Why Customer Centric Doesn’t Mean Buyer Driven in B2B

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customer centricCustomer centricity mostly misses the mark in B2B. Strangely, B2B companies use it to foster an inside-out perspective. The concept seems to be more about talking the talk than walking the walk. We can say we’re customer centric all we want, but for buyers and customers looking in that’s often not representative of their experience with your brand. In fact, given the buyer research, it’s often seen more as customer hostility than centricity.

This is true if you’re only interested in learning about your customers so that you can extract more revenue from them, instead of focusing on serving and helping them. Customer centricity has become another tool companies use to try to place products, with their goals taking priority over their buyers.’

Most companies understand—at least theoretically—customers (happy, satisfied customers) drive organizational growth. But making the transition from “product delusion” to buyer-driven is not going well. At least not in a recognizable way that enables buyers.

We’ve all heard about the symbolic “customer in the room” activities that some organizations undertake to claim customer-centric orientation. An often-touted example is Jeff Bezos’ putting an empty chair in the room to represent a customer. But how are the people in the room interpreting that symbolic customer’s response to the ideas discussed?

Just because we pause and ask, Would Buffy like it? doesn’t mean her approval or disapproval is based on sound buyer insights, or that it reflects Buffy’s reality. It’s more likely just an “opinion of the moment” based on the collective perspective in the room. And that doesn’t make your company buyer driven. Even if the idea is well intentioned.

Customer centricity has been translated to mean – let’s understand our customers just enough so we can tell them what to do, push them down a funnel, and sell them our stuff based on our timeline, process, and revenue quotas.

Perhaps we rationalize this by justifying that we’re doing this for their own good. After all, our product does X better than whatever they’re using – so why wouldn’t they appreciate seeing the light?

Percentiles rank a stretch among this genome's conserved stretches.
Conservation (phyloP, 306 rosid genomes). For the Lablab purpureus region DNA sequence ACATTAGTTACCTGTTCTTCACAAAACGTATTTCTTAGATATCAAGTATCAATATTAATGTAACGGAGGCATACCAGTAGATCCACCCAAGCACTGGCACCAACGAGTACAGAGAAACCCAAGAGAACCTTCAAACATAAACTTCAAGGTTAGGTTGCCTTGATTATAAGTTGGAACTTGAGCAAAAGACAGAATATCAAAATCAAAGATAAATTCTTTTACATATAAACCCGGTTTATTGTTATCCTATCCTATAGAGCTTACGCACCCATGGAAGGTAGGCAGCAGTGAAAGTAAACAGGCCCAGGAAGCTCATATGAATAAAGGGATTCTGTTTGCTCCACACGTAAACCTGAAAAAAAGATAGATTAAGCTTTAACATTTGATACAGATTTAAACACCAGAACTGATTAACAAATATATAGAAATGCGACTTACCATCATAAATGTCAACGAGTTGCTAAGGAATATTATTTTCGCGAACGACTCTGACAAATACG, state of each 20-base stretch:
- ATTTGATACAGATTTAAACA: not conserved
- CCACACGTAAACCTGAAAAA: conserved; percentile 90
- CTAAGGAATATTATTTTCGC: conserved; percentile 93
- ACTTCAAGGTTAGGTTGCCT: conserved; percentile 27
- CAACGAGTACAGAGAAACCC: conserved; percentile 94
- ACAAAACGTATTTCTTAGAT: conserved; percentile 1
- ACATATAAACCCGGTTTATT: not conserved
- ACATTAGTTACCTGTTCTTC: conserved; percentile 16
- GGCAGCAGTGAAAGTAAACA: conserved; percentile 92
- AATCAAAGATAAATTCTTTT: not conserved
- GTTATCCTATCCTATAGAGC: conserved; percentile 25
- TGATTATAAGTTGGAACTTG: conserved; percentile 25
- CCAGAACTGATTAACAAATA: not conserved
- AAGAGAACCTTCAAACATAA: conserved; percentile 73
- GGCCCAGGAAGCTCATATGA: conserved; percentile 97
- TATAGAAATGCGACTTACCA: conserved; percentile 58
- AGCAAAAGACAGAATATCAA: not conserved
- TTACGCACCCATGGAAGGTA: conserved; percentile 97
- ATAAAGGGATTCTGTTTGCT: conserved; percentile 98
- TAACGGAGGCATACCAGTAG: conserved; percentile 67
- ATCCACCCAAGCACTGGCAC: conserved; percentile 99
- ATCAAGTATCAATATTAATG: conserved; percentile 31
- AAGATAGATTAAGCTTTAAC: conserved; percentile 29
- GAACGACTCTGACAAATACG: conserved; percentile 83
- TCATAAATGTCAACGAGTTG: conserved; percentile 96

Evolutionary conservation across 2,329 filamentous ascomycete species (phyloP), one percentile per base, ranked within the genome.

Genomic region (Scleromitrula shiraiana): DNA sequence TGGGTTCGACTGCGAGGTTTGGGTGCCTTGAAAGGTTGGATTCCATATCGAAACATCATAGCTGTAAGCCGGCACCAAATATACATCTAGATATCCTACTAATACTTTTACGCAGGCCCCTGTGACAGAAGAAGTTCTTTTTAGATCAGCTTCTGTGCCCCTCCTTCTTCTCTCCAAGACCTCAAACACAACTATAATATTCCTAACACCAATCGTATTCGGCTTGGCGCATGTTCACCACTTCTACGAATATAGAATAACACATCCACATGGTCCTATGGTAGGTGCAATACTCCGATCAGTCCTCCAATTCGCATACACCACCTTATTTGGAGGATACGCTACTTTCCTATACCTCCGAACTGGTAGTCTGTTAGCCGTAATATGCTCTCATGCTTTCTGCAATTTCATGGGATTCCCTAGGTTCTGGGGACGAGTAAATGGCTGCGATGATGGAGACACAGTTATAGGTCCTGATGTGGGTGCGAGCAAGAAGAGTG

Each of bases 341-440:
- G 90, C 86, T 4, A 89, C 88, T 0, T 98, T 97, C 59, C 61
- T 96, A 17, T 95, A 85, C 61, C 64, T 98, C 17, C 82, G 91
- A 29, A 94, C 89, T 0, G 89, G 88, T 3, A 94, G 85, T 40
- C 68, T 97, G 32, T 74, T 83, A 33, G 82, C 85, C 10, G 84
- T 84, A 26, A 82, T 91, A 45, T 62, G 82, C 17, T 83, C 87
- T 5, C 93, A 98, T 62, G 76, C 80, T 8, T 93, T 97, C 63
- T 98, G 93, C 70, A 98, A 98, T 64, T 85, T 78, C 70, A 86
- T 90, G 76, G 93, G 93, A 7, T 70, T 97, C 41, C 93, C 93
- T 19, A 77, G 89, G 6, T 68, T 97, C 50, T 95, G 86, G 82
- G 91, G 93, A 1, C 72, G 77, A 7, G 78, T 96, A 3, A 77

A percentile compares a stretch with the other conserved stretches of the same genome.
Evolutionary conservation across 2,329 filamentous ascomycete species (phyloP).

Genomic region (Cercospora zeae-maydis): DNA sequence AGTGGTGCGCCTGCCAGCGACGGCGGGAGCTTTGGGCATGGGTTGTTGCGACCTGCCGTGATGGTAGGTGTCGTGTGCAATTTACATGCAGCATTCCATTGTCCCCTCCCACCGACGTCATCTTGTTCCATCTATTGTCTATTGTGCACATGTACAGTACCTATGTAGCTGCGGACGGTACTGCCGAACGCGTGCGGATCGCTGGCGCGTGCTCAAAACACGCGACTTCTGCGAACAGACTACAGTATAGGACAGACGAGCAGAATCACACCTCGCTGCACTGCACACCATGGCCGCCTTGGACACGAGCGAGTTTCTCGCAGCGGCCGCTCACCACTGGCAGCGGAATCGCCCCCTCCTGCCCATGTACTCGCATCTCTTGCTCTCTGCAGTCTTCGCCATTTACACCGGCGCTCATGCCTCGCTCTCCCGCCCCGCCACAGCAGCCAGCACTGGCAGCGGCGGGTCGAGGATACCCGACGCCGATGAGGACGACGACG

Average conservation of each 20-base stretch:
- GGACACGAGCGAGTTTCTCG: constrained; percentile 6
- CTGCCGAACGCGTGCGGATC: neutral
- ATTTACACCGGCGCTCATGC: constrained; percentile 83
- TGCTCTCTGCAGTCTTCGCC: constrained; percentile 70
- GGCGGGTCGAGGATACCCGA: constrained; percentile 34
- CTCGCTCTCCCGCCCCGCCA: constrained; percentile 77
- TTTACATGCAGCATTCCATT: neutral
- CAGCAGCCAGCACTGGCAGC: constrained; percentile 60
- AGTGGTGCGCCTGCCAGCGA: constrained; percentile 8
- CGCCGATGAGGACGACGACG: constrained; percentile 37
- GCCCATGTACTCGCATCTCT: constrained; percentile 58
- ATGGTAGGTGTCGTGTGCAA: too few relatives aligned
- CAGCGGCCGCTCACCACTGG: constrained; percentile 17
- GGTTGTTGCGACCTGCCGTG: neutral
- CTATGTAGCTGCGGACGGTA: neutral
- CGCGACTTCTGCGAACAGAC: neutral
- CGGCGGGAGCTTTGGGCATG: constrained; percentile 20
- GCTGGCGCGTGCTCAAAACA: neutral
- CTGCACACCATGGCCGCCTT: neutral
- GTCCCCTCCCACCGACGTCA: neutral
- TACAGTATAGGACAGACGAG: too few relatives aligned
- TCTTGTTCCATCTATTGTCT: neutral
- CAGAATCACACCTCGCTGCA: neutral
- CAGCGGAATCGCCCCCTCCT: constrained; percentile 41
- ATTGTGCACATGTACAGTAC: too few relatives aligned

Hone Your Focus to Become Buyer Driven

A buyer-driven experience is based on relevance, context, choice, and simplicity. And what each of those represents in the moment may be different, depending on where your buyers are in their decision process. These experiences must focus on buyer enablement by making it simpler, faster, easier to find and understand, select, and buy.

And all of this is not without emotions in play. Buyers are humans, and how they “feel” at each stage of their experience with your company will go a long way in determining their level of engagement and progression – as much as will the information they receive and assimilate from you.

The way you frame the information/content you share with them has an impact. The ease of ingesting that information, and the simplicity in applying it to address their specific situation, all carry an emotional impact that informs how they remember their experience with your brand. As well speeding—or slowing—their momentum toward becoming a customer.

For years, we’ve summarized the buying process to include awareness, consideration, purchase. But just because you’re aware of something doesn’t mean you buy it. B2B buying is hard. Recent research from IDG finds an average of 20 people—split between IT and LOB—who take an average of 6.2 months to make a buying decision. If they do. Gartner finds that nearly half of buying journeys end in no decision.

Unite Around Buyers, Not Products

To change this outcome in our favor, we need to unify around B2B buying committees (individuals), not channels or products.

To do so requires you do the work to learn and understand your buyers. Imagine it like riding in the back seat while they navigate heavy traffic.

  • Are they looking all around them and glancing in the rearview or focused straight ahead?
  • Do they change lanes often trying to gain an advantage, or are they content to stick with the same lane as traffic ebbs and flows around them?
  • Do they get angry when someone merges with inches to spare, or do they adjust their speed gracefully without cursing their displeasure?

These are the types of perspective-based insights—translated intelligently—that help you understand what your buyers may choose to do next. Understanding perspective and temperament is as key as understanding the problem they’re working to solve. Buyer-driven experiences are about providing a choice that resonates, not forcing them to take the action you’ve decided they should.

Campaigns with the age-old structure of three touches followed by a sales call are obsolete. They have been for about a decade. Replace all campaigns with a structure you’re dictating with a flexible framework based on your buyers’ choice—whenever they make it. Not on a schedule you choose.

A buyer’s choice depends on:

  • Where they are in their process
  • What inputs they’ve received from the buying committee, peers, and colleagues
  • Their degree of education about the problem and ways to solve it
  • The level of uncertainty that exists around perceived risks
  • And more.

Until and unless we help them navigate all of this—on their terms—sales opportunities will continue to stall or evaporate.

As Augie Ray from Gartner says, “Most companies make profit their goal, and they focus obsessively on anything to maximize it as quickly as possible. Others recognize that profit is the outcome of consistent and pervasive customer-centric decisions that improve customer experience, build lasting loyalty, and yield bilateral high-value relationships.”

Let’s be one of the “Others!”

Image: Adobe Stock

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